When Poorna saw Everest for the first time in her life, she said ‘We can climb it in a day.’ The 13-years-old girl admitted that she wasn’t afraid to go there since she received excellent training. However, she was scared for a moment when she saw corpses of mountaineers in the Dead Zone (above 8,000 meters).

Poorna Malavath was very happy once they reached the top of the world. She spent there less than 15 minutes, but it made her a hero in India. ‘I just wanted to prove that girls can do everything’ shared Poorna with BBC journalists.

Poorna Malavath was too young to climb the peak from the Nepalese side. The Nepalese officials don’t allow climbers under 16 years old, so the girl climbed the mountain from the Tibetan side, which is considered more difficult.

source: mediaindia.eu

In 2017, an Indian movie director released a film called Poorna: Courage Has No Limits.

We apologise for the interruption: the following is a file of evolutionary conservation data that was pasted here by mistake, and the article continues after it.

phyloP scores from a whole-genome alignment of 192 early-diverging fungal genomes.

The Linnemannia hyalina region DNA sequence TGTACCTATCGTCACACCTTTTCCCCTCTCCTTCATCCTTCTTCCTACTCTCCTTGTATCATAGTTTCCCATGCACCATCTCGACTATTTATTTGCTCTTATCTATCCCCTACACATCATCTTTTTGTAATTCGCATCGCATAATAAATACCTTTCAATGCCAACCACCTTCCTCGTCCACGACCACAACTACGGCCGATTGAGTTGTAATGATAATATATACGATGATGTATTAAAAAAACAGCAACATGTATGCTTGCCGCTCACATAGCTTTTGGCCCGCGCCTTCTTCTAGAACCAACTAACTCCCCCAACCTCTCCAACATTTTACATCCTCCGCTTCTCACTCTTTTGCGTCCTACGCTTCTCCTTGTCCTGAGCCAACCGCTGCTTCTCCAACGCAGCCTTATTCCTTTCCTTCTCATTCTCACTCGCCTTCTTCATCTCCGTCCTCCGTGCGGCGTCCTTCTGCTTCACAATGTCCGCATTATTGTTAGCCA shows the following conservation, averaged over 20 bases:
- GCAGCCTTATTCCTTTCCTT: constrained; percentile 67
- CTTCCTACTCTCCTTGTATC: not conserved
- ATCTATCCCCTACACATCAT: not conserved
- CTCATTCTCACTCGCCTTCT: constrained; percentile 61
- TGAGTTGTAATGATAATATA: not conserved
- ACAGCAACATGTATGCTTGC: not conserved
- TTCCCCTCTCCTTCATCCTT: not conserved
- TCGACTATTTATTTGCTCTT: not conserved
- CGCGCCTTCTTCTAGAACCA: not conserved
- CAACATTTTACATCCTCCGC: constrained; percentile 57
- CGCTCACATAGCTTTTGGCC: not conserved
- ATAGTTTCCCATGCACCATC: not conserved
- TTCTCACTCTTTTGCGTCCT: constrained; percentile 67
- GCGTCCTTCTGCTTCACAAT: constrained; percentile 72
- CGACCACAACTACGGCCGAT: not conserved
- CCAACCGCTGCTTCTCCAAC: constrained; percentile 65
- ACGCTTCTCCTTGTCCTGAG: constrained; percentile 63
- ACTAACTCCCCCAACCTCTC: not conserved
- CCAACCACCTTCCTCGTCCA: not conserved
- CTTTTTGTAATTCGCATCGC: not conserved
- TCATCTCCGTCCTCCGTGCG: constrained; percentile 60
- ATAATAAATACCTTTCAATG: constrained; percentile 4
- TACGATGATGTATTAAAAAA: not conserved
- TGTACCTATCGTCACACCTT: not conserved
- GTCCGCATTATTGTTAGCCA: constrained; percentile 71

At the moment she is studying at Kamareddy Residential College at Nizamabad; her goal now is to conquer all the seven summits.

Tamae Watanabe, the oldest woman on Everest

Tamae Watanabe has been living at the foot of Japan’s tallest mountain Fuji all her life. She managed to combine her daily office job with climbing adventures. Tamae has climbed Eiger in Switzerland, Lhotse in Nepal and McKinley in Alaska.

When Tamae Watanabe was 63 years old, she decided to conquer the top of the world. At first, Sherpa guides were a bit hesitant about talking an old lady with them to the summit. However, she showed how strong she was, and left no doubt- she was ready. In 2002, she became the oldest woman to stand on peak.

The female climber kept saying that ‘It is never too late.’ Eventually, she broke her own record in 2012 when she was 73 years old. Nowadays Tamae Watanabe spends her days with family and friends in her hometown. As she said, it was fun, but she wouldn’t do this again.

source: edition.cnn.com

Tamae Watanabe, Junko Tabei, and Poorna Malavath had one thing in common. They didn’t care when other people were telling them ‘it’s impossible.’ They believed that they were strong enough, and proved that mountaineering isn’t only for men.